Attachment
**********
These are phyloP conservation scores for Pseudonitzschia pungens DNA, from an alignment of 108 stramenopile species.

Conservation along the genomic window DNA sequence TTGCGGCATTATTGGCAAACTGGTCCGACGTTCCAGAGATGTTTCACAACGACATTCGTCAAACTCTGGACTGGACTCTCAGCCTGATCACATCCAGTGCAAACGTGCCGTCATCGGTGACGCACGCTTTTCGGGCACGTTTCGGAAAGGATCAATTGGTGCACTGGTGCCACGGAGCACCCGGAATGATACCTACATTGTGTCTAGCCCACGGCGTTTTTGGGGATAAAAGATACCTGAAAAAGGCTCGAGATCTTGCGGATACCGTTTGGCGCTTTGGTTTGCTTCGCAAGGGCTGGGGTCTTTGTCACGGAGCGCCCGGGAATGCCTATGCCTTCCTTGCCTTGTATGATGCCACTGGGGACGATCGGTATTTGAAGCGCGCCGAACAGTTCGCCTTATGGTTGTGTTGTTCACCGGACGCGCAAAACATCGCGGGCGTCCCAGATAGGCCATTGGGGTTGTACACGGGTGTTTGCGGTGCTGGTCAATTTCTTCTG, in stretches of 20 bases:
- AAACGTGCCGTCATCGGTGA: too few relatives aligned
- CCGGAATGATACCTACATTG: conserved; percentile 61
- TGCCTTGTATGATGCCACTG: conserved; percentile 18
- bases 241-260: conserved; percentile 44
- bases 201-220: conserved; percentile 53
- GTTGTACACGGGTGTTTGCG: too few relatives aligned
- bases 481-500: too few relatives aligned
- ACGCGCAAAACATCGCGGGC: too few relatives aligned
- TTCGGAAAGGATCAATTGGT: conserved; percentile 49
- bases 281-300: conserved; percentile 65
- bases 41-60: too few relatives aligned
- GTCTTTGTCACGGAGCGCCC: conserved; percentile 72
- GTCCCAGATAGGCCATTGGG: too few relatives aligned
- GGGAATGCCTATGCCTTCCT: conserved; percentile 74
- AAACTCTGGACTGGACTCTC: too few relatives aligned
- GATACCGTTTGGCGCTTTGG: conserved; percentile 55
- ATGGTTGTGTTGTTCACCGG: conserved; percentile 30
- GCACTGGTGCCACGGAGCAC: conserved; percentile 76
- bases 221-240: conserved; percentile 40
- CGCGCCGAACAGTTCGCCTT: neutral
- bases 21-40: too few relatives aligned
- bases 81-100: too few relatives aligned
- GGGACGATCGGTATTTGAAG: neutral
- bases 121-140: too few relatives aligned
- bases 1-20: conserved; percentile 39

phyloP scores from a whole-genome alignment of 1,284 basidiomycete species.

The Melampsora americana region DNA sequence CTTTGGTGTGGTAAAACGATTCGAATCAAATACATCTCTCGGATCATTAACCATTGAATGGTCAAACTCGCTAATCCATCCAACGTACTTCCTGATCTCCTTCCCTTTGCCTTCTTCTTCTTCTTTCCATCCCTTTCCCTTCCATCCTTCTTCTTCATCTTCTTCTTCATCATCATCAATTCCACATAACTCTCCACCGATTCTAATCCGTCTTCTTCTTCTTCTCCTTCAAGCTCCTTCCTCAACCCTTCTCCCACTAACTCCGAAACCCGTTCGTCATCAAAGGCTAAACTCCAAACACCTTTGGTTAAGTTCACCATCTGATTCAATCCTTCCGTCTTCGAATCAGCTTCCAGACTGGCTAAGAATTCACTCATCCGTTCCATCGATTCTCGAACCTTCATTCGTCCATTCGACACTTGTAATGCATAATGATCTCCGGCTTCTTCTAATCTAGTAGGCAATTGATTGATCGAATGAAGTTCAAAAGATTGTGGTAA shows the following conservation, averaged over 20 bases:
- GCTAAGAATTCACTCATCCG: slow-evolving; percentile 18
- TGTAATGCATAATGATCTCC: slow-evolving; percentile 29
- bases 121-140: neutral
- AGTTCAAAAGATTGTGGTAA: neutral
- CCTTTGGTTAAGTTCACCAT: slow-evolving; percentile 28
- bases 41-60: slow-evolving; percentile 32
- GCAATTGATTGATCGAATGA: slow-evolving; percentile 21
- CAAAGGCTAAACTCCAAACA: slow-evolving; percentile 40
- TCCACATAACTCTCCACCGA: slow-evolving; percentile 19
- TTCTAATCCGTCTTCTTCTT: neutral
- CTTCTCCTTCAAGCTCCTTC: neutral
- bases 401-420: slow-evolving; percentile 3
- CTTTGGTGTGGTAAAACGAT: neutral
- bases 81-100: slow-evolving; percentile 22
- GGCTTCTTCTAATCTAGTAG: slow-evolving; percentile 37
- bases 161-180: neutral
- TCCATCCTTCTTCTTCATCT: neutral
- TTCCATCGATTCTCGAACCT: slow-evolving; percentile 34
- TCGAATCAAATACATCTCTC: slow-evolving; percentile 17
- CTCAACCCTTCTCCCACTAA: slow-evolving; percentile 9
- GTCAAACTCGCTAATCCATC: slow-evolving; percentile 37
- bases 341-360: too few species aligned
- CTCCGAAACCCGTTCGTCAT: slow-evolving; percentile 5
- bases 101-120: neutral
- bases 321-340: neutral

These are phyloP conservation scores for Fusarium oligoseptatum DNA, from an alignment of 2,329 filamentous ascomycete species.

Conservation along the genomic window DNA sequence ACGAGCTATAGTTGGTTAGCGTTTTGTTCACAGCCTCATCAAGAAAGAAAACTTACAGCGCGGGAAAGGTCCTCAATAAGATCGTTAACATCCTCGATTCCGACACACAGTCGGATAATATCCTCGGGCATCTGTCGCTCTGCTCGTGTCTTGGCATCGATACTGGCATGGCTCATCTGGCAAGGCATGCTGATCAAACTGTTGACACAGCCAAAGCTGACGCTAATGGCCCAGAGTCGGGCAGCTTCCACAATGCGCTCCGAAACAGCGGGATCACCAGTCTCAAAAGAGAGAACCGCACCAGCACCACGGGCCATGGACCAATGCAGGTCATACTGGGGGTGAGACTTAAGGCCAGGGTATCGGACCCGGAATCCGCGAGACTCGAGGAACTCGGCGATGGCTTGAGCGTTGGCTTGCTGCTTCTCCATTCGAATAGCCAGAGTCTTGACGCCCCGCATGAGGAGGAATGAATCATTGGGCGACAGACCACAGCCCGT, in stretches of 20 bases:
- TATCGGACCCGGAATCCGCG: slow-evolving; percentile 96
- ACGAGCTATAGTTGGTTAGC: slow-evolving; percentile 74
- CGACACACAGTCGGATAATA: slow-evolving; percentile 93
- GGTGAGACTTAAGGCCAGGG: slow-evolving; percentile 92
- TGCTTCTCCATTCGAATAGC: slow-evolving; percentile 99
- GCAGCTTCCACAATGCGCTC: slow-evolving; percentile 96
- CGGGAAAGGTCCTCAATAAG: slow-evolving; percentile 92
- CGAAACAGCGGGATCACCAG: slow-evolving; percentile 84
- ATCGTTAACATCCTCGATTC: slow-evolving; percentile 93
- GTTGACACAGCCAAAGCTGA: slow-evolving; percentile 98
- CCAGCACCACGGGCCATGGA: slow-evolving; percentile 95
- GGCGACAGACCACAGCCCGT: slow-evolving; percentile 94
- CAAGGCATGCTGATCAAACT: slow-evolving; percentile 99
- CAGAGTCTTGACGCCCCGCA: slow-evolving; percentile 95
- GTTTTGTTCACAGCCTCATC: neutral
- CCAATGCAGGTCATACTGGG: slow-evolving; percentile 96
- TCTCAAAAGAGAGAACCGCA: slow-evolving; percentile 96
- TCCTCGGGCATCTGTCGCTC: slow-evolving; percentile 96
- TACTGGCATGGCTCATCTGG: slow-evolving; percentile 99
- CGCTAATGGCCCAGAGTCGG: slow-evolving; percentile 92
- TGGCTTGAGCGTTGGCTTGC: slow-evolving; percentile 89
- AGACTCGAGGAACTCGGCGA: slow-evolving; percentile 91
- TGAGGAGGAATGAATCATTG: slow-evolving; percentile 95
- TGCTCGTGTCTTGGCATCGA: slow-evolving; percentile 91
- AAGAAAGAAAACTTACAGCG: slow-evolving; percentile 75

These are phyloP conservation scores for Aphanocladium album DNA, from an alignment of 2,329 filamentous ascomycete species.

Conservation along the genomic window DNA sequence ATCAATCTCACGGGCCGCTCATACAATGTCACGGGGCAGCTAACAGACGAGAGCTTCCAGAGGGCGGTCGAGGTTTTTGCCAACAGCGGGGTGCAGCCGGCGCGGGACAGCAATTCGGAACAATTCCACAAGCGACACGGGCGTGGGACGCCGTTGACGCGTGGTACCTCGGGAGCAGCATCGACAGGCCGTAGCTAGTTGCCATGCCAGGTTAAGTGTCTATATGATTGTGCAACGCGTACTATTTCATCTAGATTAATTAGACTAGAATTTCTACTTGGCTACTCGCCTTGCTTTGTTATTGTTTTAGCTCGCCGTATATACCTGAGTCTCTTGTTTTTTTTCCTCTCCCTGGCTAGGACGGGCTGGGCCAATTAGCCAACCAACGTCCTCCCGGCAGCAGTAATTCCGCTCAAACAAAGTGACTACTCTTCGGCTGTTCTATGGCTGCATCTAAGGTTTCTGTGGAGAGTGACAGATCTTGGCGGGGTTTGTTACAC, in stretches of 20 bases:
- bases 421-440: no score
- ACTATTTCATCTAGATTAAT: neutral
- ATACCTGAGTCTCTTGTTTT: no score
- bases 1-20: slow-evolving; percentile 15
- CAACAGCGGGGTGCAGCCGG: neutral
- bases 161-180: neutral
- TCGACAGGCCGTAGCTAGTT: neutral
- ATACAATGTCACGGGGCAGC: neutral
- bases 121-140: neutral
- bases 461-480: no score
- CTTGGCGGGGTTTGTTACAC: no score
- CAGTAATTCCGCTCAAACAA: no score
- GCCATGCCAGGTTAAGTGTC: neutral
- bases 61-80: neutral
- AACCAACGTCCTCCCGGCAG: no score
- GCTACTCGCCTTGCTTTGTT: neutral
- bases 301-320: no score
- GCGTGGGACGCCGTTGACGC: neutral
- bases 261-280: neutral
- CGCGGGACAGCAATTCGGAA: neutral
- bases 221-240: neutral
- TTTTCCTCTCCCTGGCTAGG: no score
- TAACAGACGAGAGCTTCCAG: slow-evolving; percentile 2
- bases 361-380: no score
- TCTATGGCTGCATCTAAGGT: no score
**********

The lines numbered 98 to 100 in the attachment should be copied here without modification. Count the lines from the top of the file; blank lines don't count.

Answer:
- AACCAACGTCCTCCCGGCAG: no score
- GCTACTCGCCTTGCTTTGTT: neutral
- bases 301-320: no score